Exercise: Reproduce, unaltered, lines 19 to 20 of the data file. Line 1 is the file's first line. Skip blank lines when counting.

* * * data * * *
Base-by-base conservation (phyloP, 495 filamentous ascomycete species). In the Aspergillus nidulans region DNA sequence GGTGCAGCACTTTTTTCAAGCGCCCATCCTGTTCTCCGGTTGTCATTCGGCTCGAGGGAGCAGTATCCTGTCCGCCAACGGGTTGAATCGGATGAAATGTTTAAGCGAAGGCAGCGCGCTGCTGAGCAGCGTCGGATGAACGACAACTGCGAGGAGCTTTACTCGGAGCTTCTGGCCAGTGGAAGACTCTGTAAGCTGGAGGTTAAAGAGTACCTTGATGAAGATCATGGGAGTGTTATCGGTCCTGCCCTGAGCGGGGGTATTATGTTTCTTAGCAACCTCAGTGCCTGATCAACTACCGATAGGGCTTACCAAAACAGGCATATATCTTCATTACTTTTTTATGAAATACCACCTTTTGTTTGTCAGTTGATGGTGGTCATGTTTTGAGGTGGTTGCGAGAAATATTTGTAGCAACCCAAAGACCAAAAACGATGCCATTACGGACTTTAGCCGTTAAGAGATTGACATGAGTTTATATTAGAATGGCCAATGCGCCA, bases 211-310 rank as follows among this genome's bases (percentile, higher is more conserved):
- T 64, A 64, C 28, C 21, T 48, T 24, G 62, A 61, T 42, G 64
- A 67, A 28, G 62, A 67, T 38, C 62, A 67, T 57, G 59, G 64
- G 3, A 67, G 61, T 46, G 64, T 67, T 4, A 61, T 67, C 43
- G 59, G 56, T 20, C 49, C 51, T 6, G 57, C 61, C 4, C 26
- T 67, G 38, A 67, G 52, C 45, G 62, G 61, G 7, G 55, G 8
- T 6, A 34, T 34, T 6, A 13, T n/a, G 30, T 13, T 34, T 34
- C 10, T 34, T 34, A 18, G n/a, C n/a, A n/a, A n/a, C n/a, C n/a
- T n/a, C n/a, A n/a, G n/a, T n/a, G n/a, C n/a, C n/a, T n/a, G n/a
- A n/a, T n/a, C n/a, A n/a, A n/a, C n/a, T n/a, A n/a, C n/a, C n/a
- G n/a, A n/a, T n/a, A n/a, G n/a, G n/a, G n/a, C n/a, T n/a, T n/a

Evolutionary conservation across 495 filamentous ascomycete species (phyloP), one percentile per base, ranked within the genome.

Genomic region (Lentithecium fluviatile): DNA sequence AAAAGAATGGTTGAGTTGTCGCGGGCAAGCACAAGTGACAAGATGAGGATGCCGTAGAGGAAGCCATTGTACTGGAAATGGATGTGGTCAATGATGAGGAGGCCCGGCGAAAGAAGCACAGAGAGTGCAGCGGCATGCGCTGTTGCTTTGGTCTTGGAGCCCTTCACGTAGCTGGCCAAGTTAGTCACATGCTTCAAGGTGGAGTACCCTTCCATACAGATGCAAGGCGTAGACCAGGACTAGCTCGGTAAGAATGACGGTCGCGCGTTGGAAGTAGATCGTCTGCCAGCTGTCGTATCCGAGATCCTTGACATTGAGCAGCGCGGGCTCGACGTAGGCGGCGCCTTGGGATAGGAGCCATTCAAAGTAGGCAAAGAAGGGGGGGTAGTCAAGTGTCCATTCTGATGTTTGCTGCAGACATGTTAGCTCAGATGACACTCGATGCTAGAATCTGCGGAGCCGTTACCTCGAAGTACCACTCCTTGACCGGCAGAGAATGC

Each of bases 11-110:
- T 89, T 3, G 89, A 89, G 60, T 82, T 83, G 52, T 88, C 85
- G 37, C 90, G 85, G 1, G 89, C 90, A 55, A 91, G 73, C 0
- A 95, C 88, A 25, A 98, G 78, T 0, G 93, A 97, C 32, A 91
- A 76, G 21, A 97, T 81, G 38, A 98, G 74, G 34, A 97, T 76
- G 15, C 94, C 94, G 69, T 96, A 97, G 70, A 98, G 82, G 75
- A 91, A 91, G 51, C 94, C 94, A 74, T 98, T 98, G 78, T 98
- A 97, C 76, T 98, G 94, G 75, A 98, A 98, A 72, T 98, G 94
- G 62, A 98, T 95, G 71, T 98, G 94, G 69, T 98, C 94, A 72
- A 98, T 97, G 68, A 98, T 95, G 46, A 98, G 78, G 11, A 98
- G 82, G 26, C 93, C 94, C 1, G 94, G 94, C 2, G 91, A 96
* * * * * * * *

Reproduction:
- G 15, C 94, C 94, G 69, T 96, A 97, G 70, A 98, G 82, G 75
- A 91, A 91, G 51, C 94, C 94, A 74, T 98, T 98, G 78, T 98